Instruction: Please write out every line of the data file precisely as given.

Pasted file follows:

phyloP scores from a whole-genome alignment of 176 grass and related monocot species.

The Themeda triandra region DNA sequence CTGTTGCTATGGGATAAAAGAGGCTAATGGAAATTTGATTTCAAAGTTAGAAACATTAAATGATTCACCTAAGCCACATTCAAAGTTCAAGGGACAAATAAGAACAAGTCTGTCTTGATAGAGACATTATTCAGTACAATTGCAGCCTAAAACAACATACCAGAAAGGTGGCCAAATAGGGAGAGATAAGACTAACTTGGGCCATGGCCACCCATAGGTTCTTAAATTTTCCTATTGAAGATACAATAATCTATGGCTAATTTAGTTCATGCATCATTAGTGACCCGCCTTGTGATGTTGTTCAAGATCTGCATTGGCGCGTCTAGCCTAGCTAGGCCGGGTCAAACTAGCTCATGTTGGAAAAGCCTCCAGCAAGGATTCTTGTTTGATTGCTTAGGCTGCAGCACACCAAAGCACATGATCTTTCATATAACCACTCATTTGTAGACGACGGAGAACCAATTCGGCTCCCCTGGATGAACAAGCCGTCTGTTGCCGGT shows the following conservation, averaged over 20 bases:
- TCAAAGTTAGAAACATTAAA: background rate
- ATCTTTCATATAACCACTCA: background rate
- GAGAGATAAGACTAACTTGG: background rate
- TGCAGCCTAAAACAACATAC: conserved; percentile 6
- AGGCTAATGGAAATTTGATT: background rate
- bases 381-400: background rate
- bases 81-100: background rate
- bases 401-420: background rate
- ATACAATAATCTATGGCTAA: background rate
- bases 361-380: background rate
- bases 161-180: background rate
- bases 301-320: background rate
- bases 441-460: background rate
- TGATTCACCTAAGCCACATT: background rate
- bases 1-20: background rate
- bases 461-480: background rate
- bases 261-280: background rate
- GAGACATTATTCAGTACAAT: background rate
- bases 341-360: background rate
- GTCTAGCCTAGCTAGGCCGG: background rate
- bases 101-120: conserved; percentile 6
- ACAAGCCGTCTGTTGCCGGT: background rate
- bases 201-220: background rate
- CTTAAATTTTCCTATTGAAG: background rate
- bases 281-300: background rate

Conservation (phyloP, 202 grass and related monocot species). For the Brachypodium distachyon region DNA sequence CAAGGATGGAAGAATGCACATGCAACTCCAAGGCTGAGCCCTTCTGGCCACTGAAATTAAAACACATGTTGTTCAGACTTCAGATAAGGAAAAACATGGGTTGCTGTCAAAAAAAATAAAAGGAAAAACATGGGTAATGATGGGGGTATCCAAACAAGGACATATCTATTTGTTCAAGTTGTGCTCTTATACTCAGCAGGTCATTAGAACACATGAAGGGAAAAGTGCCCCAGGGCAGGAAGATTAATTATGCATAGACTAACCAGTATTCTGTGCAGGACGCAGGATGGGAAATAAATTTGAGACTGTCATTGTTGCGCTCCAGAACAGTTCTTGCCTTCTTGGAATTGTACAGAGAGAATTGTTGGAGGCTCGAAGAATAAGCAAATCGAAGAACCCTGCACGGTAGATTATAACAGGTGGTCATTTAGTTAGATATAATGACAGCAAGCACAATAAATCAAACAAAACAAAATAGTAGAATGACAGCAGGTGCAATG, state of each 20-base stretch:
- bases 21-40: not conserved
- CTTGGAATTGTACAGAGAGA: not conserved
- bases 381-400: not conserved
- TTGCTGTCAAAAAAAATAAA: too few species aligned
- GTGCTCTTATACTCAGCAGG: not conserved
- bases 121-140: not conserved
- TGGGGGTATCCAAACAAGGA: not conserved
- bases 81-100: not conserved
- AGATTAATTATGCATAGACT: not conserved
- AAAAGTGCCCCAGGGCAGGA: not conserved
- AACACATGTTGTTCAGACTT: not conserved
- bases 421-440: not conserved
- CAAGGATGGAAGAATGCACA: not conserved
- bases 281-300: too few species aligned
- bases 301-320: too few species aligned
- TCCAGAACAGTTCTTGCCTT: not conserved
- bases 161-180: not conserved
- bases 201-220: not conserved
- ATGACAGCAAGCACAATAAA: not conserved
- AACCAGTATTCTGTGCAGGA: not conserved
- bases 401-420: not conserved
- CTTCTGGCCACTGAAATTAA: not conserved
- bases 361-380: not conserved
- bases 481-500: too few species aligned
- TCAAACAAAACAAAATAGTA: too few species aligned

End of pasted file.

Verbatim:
phyloP scores from a whole-genome alignment of 176 grass and related monocot species.

The Themeda triandra region DNA sequence CTGTTGCTATGGGATAAAAGAGGCTAATGGAAATTTGATTTCAAAGTTAGAAACATTAAATGATTCACCTAAGCCACATTCAAAGTTCAAGGGACAAATAAGAACAAGTCTGTCTTGATAGAGACATTATTCAGTACAATTGCAGCCTAAAACAACATACCAGAAAGGTGGCCAAATAGGGAGAGATAAGACTAACTTGGGCCATGGCCACCCATAGGTTCTTAAATTTTCCTATTGAAGATACAATAATCTATGGCTAATTTAGTTCATGCATCATTAGTGACCCGCCTTGTGATGTTGTTCAAGATCTGCATTGGCGCGTCTAGCCTAGCTAGGCCGGGTCAAACTAGCTCATGTTGGAAAAGCCTCCAGCAAGGATTCTTGTTTGATTGCTTAGGCTGCAGCACACCAAAGCACATGATCTTTCATATAACCACTCATTTGTAGACGACGGAGAACCAATTCGGCTCCCCTGGATGAACAAGCCGTCTGTTGCCGGT shows the following conservation, averaged over 20 bases:
- TCAAAGTTAGAAACATTAAA: background rate
- ATCTTTCATATAACCACTCA: background rate
- GAGAGATAAGACTAACTTGG: background rate
- TGCAGCCTAAAACAACATAC: conserved; percentile 6
- AGGCTAATGGAAATTTGATT: background rate
- bases 381-400: background rate
- bases 81-100: background rate
- bases 401-420: background rate
- ATACAATAATCTATGGCTAA: background rate
- bases 361-380: background rate
- bases 161-180: background rate
- bases 301-320: background rate
- bases 441-460: background rate
- TGATTCACCTAAGCCACATT: background rate
- bases 1-20: background rate
- bases 461-480: background rate
- bases 261-280: background rate
- GAGACATTATTCAGTACAAT: background rate
- bases 341-360: background rate
- GTCTAGCCTAGCTAGGCCGG: background rate
- bases 101-120: conserved; percentile 6
- ACAAGCCGTCTGTTGCCGGT: background rate
- bases 201-220: background rate
- CTTAAATTTTCCTATTGAAG: background rate
- bases 281-300: background rate

Conservation (phyloP, 202 grass and related monocot species). For the Brachypodium distachyon region DNA sequence CAAGGATGGAAGAATGCACATGCAACTCCAAGGCTGAGCCCTTCTGGCCACTGAAATTAAAACACATGTTGTTCAGACTTCAGATAAGGAAAAACATGGGTTGCTGTCAAAAAAAATAAAAGGAAAAACATGGGTAATGATGGGGGTATCCAAACAAGGACATATCTATTTGTTCAAGTTGTGCTCTTATACTCAGCAGGTCATTAGAACACATGAAGGGAAAAGTGCCCCAGGGCAGGAAGATTAATTATGCATAGACTAACCAGTATTCTGTGCAGGACGCAGGATGGGAAATAAATTTGAGACTGTCATTGTTGCGCTCCAGAACAGTTCTTGCCTTCTTGGAATTGTACAGAGAGAATTGTTGGAGGCTCGAAGAATAAGCAAATCGAAGAACCCTGCACGGTAGATTATAACAGGTGGTCATTTAGTTAGATATAATGACAGCAAGCACAATAAATCAAACAAAACAAAATAGTAGAATGACAGCAGGTGCAATG, state of each 20-base stretch:
- bases 21-40: not conserved
- CTTGGAATTGTACAGAGAGA: not conserved
- bases 381-400: not conserved
- TTGCTGTCAAAAAAAATAAA: too few species aligned
- GTGCTCTTATACTCAGCAGG: not conserved
- bases 121-140: not conserved
- TGGGGGTATCCAAACAAGGA: not conserved
- bases 81-100: not conserved
- AGATTAATTATGCATAGACT: not conserved
- AAAAGTGCCCCAGGGCAGGA: not conserved
- AACACATGTTGTTCAGACTT: not conserved
- bases 421-440: not conserved
- CAAGGATGGAAGAATGCACA: not conserved
- bases 281-300: too few species aligned
- bases 301-320: too few species aligned
- TCCAGAACAGTTCTTGCCTT: not conserved
- bases 161-180: not conserved
- bases 201-220: not conserved
- ATGACAGCAAGCACAATAAA: not conserved
- AACCAGTATTCTGTGCAGGA: not conserved
- bases 401-420: not conserved
- CTTCTGGCCACTGAAATTAA: not conserved
- bases 361-380: not conserved
- bases 481-500: too few species aligned
- TCAAACAAAACAAAATAGTA: too few species aligned